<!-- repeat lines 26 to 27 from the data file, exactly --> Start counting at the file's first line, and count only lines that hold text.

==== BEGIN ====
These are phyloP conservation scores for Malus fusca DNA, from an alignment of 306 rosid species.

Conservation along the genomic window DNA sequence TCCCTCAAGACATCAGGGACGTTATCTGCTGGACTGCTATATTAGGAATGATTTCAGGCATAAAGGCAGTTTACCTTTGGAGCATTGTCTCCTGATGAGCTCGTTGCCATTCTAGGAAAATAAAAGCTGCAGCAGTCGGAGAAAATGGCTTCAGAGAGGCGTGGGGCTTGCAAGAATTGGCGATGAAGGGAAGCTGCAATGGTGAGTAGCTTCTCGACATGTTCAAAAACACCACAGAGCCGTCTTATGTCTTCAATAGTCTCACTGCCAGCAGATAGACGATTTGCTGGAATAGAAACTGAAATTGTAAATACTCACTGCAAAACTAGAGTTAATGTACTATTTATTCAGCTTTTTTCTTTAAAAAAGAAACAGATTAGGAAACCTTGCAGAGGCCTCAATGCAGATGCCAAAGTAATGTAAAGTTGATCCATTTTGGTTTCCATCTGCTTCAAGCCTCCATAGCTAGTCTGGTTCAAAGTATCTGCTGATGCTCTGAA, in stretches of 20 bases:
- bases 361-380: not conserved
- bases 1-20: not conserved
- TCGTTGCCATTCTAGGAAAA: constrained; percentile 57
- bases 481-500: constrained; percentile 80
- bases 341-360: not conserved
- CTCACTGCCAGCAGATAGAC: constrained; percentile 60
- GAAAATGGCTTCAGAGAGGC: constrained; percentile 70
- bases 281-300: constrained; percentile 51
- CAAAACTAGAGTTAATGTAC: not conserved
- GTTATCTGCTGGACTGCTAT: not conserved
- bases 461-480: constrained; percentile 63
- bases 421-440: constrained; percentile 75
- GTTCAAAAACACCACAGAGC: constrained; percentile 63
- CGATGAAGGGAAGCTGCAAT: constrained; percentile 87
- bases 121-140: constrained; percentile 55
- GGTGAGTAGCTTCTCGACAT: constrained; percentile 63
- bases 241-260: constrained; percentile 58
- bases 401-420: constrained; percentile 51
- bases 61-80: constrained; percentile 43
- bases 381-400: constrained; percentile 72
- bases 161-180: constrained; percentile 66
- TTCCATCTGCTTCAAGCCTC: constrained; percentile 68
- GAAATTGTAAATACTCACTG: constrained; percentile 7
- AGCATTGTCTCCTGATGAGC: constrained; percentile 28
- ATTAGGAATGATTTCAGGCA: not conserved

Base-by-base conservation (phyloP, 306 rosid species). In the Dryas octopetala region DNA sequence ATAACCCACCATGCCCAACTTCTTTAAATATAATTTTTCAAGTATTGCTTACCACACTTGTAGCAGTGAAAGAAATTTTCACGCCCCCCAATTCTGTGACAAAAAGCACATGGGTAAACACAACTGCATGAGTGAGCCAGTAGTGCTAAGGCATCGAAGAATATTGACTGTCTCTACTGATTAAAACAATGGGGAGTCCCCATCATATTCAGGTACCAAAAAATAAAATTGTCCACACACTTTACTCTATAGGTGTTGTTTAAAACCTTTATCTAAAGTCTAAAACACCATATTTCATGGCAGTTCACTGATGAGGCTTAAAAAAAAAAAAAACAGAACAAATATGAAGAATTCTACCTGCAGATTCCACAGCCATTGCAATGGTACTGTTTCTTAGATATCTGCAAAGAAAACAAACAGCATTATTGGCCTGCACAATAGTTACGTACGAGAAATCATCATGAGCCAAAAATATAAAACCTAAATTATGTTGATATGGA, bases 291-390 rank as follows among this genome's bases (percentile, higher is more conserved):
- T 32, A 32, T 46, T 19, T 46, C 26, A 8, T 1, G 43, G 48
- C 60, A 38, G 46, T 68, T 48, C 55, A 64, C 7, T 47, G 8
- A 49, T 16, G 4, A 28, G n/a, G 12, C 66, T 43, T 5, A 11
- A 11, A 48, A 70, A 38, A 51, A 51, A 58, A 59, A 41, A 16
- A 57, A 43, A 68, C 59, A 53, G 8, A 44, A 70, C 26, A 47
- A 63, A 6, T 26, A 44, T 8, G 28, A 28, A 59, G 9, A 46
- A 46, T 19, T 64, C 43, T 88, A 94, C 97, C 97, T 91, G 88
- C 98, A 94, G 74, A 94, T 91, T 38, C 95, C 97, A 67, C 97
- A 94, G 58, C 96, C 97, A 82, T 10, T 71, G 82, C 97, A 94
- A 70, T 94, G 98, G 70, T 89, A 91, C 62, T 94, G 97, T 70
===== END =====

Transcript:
- AGCATTGTCTCCTGATGAGC: constrained; percentile 28
- ATTAGGAATGATTTCAGGCA: not conserved